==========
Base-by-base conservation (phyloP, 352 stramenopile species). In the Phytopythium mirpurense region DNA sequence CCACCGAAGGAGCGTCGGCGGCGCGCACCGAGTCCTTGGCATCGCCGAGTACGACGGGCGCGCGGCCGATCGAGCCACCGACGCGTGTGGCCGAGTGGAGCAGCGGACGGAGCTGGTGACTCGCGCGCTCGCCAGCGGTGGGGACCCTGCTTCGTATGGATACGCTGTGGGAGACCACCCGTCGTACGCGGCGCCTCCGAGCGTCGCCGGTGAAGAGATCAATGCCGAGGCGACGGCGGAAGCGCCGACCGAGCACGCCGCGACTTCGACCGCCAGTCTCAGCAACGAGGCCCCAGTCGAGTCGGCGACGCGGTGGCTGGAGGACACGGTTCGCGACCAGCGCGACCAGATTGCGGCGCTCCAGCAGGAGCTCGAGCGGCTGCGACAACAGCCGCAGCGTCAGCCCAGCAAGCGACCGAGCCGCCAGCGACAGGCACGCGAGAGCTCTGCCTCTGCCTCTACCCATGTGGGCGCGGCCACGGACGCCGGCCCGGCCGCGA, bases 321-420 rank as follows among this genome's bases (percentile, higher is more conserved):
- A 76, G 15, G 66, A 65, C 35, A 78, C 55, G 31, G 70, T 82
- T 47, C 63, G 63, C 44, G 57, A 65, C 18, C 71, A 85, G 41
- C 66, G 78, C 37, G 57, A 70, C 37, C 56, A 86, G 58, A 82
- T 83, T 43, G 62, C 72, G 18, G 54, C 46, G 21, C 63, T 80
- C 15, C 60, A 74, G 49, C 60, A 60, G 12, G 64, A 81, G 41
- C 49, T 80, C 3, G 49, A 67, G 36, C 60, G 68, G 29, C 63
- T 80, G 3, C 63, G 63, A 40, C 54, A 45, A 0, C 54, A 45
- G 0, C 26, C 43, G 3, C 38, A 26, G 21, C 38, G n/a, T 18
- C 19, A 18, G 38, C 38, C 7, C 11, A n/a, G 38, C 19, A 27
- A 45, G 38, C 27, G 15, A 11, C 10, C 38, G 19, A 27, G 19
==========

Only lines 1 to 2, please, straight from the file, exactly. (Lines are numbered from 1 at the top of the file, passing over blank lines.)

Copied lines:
Base-by-base conservation (phyloP, 352 stramenopile species). In the Phytopythium mirpurense region DNA sequence CCACCGAAGGAGCGTCGGCGGCGCGCACCGAGTCCTTGGCATCGCCGAGTACGACGGGCGCGCGGCCGATCGAGCCACCGACGCGTGTGGCCGAGTGGAGCAGCGGACGGAGCTGGTGACTCGCGCGCTCGCCAGCGGTGGGGACCCTGCTTCGTATGGATACGCTGTGGGAGACCACCCGTCGTACGCGGCGCCTCCGAGCGTCGCCGGTGAAGAGATCAATGCCGAGGCGACGGCGGAAGCGCCGACCGAGCACGCCGCGACTTCGACCGCCAGTCTCAGCAACGAGGCCCCAGTCGAGTCGGCGACGCGGTGGCTGGAGGACACGGTTCGCGACCAGCGCGACCAGATTGCGGCGCTCCAGCAGGAGCTCGAGCGGCTGCGACAACAGCCGCAGCGTCAGCCCAGCAAGCGACCGAGCCGCCAGCGACAGGCACGCGAGAGCTCTGCCTCTGCCTCTACCCATGTGGGCGCGGCCACGGACGCCGGCCCGGCCGCGA, bases 321-420 rank as follows among this genome's bases (percentile, higher is more conserved):
- A 76, G 15, G 66, A 65, C 35, A 78, C 55, G 31, G 70, T 82